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Roger le goéland

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Everything posted by Roger le goéland

  1. For Sydney at least as a former resident I would be inclined to lean for the "better coffee" theory. Not just talking about CBD, Eastern Suburbs or the North Shore - had routinely decent coffee as far as Bankstown and Cabramatta (whether this is in "Sydney" is a debate for another day ). Just on the street of my former office, there were 4 different options 3 of which were Monmouth-good (at least the pre-2010 version - no idea what it is like now). And I prefer Gloria Jeans to Starbucks, Nero and Pret (for coffee at least). On the other hand I'll give you that coffee is extortionate in Australia. That mining boom...
  2. Interesting insights! I have left the UK for quite a bit, but always remembered the UK Dining board as one of the best (if not the best) places to discover new places to eat in that "high risk high return" city that is London. The board actually offered 2 things that I could not find elsewhere: - anonymous discussion - true expertise from experience and taste coupled with information impossible to find elsewhere. The first may sound odd to many of the above posters, who post with their name, photo, blog link and ample reputation; but I do not know any of you bar one and as such really enjoyed only reading your arguments and way of thinking, without judgment being influenced by any personal considerations. Also meant my own meager contributions were suitably handled regardless of who I was, where I worked, who I knew, etc. - and by complete strangers who happened to be food geeks, not friends in real life who cared for my ego. The second is still one of the best things about this board. I got on it from personal reference by an aforementioned "geek", and had to fill in a personal statement regarding why I joined. Talk about a culture! Maybe that is why everybody seemed so knowledgeable and enthusiastic about food. I still remember reading Matthew Grant's thread on Arbutus, with his detailed comments on what the chefs were trying to do, how, and what people ate, which probably brought them several dozen repeat visits from me and my friends (and how I wish Chiswick wasn't so far away, so that I could repeat with Hedone on my next trip). I learnt a lot regarding what to expect, what to order, how to think about a restaurant visit, how to spot truly worthy cooking from temporary fashions, how to make the most of my sterling from various discussions between vastly more experienced board members. Do blogs replace the Forum? I'm not sure. I usually scan blog entries quickly to have a look at what is served; beyond that, few get into the level of detail, and shall we say more philosophical arguments that make many of the threads here worth a read. As mentioned above the discussion is the best bit. I really do wish there was a similar group on the Singapore/SEA board, as the local food scene is otherwise dominated by PR agencies, and where every interesting meal has come via a personal recommendation. Alright, back to lurking.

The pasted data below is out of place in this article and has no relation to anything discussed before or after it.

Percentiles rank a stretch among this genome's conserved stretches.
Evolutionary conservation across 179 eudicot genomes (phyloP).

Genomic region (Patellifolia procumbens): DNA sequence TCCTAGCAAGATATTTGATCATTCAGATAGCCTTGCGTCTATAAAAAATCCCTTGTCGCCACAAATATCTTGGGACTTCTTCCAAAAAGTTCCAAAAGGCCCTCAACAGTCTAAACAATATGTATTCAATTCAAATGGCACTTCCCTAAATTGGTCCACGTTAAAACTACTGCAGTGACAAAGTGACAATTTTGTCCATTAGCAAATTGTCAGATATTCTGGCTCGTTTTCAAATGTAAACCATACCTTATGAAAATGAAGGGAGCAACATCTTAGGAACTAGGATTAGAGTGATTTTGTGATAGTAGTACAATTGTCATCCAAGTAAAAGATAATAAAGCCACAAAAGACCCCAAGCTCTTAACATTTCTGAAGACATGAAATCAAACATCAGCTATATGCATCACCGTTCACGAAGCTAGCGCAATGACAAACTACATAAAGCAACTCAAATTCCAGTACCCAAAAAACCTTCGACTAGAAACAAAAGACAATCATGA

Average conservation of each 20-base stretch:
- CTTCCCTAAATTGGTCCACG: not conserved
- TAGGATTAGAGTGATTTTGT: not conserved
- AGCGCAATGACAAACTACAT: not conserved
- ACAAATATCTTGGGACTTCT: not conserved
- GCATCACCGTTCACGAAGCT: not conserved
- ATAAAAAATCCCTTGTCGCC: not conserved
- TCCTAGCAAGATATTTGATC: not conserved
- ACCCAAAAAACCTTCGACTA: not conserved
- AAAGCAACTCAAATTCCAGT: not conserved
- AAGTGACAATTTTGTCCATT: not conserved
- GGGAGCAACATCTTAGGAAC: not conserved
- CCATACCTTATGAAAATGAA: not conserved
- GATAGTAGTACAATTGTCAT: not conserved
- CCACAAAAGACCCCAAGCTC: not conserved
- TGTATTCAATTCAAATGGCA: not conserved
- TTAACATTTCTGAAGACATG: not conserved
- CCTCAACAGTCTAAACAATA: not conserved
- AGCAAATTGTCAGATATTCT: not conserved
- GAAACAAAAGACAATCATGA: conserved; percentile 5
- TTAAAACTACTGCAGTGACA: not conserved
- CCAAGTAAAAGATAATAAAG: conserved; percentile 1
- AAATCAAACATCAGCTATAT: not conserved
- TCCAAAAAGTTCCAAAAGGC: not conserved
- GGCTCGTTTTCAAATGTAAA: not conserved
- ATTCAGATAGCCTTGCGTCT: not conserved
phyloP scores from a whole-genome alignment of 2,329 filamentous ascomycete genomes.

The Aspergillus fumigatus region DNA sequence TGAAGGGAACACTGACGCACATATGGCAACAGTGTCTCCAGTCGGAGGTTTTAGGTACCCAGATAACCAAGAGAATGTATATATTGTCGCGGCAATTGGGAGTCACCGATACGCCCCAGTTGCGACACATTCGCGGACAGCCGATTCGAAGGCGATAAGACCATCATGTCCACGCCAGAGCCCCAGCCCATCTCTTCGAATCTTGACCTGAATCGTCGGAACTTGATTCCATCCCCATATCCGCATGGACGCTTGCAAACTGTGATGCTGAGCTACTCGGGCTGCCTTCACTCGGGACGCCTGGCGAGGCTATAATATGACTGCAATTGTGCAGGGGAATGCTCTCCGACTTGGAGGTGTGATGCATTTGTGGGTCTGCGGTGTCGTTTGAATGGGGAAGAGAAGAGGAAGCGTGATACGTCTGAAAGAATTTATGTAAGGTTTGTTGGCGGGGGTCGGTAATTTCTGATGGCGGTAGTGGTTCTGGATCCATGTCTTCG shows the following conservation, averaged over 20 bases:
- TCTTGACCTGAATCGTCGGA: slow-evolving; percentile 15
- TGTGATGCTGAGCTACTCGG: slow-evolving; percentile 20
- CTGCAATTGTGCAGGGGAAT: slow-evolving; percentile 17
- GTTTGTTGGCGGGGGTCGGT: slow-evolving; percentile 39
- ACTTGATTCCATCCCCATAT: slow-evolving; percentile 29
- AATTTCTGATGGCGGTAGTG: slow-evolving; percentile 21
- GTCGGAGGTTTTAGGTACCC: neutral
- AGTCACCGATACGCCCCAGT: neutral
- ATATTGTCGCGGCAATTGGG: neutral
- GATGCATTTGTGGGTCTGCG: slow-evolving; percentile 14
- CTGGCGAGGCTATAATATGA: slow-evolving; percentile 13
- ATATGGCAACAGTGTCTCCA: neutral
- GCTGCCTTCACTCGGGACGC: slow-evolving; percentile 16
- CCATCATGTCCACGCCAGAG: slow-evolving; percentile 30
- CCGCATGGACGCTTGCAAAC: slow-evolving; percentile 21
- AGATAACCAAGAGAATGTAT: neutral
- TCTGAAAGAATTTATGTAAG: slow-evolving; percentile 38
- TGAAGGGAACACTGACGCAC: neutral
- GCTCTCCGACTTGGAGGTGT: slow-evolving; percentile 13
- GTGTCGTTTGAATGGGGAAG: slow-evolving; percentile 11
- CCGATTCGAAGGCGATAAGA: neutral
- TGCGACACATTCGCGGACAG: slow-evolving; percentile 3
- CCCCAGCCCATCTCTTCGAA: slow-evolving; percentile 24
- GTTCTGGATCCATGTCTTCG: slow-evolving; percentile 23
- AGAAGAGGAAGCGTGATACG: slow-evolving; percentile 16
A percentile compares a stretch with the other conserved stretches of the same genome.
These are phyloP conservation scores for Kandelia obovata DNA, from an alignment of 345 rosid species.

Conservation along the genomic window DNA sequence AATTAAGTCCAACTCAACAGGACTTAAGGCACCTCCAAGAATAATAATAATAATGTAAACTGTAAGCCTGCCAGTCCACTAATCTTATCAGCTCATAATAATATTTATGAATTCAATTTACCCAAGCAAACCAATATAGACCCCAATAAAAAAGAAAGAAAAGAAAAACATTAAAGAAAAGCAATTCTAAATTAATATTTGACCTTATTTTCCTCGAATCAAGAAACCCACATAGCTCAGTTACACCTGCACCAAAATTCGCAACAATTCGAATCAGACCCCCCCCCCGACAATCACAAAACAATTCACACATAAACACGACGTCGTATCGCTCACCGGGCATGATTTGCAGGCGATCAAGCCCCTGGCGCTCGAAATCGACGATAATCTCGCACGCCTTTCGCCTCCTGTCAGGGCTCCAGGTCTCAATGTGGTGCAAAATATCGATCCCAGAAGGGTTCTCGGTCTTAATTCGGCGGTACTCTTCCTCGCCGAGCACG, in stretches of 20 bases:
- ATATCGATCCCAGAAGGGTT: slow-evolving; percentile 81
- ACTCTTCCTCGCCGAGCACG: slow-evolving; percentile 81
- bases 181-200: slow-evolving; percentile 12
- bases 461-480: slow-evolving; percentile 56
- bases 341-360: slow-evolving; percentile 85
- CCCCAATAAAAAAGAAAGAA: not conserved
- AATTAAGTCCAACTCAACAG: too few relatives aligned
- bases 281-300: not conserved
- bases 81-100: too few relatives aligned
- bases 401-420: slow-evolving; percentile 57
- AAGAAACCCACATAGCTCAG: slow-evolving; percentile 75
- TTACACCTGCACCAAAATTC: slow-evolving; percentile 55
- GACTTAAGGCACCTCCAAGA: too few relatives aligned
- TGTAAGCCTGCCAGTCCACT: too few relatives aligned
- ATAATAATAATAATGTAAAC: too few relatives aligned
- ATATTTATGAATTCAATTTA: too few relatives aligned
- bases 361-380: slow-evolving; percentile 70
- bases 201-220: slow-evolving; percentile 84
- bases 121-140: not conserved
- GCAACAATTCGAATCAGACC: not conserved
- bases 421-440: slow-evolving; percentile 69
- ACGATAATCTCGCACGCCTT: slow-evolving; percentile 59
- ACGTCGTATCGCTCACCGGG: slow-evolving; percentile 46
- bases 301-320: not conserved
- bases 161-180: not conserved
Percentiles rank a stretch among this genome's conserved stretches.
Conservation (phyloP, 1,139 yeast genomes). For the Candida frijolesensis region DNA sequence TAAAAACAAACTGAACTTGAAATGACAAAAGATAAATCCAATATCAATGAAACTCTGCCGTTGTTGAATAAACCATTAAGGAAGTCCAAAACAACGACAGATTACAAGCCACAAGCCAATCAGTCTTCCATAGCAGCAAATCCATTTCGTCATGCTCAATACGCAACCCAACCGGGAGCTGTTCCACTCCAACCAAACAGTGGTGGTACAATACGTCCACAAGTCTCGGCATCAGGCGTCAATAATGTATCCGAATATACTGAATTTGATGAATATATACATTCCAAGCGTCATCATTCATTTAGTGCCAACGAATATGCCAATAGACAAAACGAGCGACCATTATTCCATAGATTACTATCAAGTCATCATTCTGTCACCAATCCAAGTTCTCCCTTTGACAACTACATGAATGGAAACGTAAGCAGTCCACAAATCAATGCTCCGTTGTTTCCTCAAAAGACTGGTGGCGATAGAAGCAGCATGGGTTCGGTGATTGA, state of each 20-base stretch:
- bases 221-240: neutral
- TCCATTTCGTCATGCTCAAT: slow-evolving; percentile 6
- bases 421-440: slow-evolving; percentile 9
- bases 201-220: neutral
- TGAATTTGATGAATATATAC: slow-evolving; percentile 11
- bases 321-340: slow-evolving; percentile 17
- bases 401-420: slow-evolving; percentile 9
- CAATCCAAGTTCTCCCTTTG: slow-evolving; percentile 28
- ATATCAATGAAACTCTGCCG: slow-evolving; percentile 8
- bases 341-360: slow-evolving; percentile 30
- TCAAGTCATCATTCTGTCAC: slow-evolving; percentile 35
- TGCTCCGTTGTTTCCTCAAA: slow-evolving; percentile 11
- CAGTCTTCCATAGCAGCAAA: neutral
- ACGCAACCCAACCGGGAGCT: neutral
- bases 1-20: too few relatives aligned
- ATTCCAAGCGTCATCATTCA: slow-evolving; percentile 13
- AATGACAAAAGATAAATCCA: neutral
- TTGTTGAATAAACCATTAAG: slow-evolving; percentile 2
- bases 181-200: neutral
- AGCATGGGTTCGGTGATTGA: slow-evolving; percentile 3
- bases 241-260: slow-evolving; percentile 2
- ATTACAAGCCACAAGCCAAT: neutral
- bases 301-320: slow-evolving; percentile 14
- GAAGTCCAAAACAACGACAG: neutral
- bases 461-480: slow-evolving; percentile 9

3. I had the chance (some may say the misfortune) to stay in Geylang my first week here. Tried maybe 15 places in the area as I did not have the luxury of previous recommendations. Don't go out of your way for those but... At the corner of Crane Road and Onan Road, a man fries up some parathas (my breakfast of choice in that area). You might spot him throwing the dough around in almost meter wide circles of potential deliciousness. 80c gets you a basic one with a couple of sauces, but I upgraded for the mutton at 2.50 SGD. This was hands down the best of all parathas/pratas/variations thereof I've had in Singapore so far. If you are somehow not filled and fancy something different, walk along to Carpmael road, turn left and somewhere across the road from what Google Maps calls 88, there lies a prawn and rib soup noodle place. This is a dish I have tried in many hawker stands but never again have I found the deliciousness of what I assume is stock that is topped up continuously. That stock was close to Ichiran's tonkatsu stock (in Tokyo) in terms of concentrated flavour. I almost wish I still lived in Geylang! I tried Fei Fei's wonton noodles, they were no better than the average in the area if a dollar more expensive. Tried a few Viet places looking for decent hu tieu, forget about it. Nobody cares about stock. Just that prawn mee place. Tried Smokey's, well, it's what it says on the tin and not a bad choice if you are fed up with hawker stands, why not pay 15 hawker meals' worth for 48 hour slow cooked smoked meat and fries? PS: Durian: just no. The smell stays in your mouth for hours. Hours.
  4. For tapas in the old town, Tempranillo (on Casa Baja) was pretty good compared to its neighbours.
  5. Any recent experiences? I'll be visiting for a weekend in two weeks.